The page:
• Annual dollar limits on essential health benefits prohibited. (Note that lifetime limits have already been eliminated and annual limits, beginning with plan years on or after September 23, 2010, are gradually being eliminated.) The elimination of limits on coverage will result in an increased cost to employers. Applies to grandfathered plans.
  • Cost-sharing (deductibles and co-payments) limits cannot exceed limits in effect for high-deductible health plans (HDHPs) (For example, in 2012, this amount would be $6,050 for self-only coverage and $12,100 for family coverage. These amounts will be adjusted in 2014.)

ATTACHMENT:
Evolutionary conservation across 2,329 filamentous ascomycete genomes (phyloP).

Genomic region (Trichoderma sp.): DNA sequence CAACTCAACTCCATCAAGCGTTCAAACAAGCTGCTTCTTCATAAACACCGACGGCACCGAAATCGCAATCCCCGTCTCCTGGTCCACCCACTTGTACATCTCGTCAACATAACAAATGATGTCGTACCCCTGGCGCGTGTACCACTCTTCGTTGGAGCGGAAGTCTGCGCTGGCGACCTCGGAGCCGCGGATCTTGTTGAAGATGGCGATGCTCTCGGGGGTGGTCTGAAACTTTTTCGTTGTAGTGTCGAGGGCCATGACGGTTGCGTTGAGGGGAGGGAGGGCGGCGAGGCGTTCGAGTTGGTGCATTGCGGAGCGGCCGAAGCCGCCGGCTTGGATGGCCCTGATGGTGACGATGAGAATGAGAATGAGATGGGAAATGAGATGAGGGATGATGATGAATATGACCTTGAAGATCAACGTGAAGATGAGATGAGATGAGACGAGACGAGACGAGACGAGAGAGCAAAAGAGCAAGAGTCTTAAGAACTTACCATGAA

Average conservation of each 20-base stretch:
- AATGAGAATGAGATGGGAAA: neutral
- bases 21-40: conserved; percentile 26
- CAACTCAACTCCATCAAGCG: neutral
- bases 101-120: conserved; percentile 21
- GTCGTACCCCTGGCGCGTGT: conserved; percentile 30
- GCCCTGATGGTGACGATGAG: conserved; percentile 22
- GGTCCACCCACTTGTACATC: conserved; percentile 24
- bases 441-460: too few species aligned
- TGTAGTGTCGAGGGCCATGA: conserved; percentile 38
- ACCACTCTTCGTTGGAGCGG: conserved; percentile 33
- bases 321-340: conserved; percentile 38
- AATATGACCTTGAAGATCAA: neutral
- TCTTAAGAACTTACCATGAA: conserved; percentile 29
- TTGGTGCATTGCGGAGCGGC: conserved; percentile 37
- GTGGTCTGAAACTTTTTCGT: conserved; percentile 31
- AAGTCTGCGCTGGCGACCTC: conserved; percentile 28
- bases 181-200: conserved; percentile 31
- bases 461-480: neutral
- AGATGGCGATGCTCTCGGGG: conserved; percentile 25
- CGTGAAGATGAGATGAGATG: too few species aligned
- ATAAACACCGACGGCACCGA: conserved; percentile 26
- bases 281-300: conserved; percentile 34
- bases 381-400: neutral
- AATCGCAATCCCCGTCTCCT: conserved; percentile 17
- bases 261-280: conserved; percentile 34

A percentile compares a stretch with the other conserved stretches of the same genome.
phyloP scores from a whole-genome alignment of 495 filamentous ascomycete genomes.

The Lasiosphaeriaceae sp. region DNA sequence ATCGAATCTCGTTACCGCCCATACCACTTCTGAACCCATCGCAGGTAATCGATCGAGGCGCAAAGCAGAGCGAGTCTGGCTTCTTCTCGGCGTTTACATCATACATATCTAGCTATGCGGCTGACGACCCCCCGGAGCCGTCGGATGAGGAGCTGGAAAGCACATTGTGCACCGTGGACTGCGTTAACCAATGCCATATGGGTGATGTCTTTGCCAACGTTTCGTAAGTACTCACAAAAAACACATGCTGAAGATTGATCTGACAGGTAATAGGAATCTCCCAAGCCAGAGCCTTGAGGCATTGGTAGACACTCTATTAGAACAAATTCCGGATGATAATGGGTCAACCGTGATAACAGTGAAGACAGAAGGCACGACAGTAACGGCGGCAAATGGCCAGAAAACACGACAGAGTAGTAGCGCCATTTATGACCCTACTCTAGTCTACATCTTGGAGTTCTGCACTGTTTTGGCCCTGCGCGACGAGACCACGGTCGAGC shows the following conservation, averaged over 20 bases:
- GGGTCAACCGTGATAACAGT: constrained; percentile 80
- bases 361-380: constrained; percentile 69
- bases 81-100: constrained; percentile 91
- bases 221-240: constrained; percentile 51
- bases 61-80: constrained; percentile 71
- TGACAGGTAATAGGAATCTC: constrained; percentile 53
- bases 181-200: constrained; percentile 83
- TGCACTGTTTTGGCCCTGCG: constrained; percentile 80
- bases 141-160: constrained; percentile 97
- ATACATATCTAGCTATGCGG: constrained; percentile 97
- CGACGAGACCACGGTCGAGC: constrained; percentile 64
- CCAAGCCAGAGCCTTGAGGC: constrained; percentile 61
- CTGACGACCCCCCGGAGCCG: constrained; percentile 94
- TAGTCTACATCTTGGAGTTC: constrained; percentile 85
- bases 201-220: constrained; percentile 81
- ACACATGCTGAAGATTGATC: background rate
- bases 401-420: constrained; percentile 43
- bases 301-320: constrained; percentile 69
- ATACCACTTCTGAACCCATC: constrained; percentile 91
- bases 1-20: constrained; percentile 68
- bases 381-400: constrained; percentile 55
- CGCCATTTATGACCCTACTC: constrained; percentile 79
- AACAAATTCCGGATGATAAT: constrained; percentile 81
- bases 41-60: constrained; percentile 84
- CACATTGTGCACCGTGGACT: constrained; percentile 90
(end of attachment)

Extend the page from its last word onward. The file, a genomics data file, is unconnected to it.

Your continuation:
• Pre-existing condition exclusions prohibited. Applies to grandfathered group health plans.
  • Waiting periods for coverage over 90 days prohibited. Applies to grandfathered plans.

Conclusion

Employers, to the extent that they have not yet begun to implement the changes required by heath reform, should begin the process now. Employers could face some major headaches if they wait until the upcoming elections to take action. While addressing the items that require action in 2012, employers should look for additional guidance from the federal government that will flush out additional details regarding health care reform…there still is much important guidance that needs to be issued.

For more information about the Patient Protection and Affordable Care Act, click here.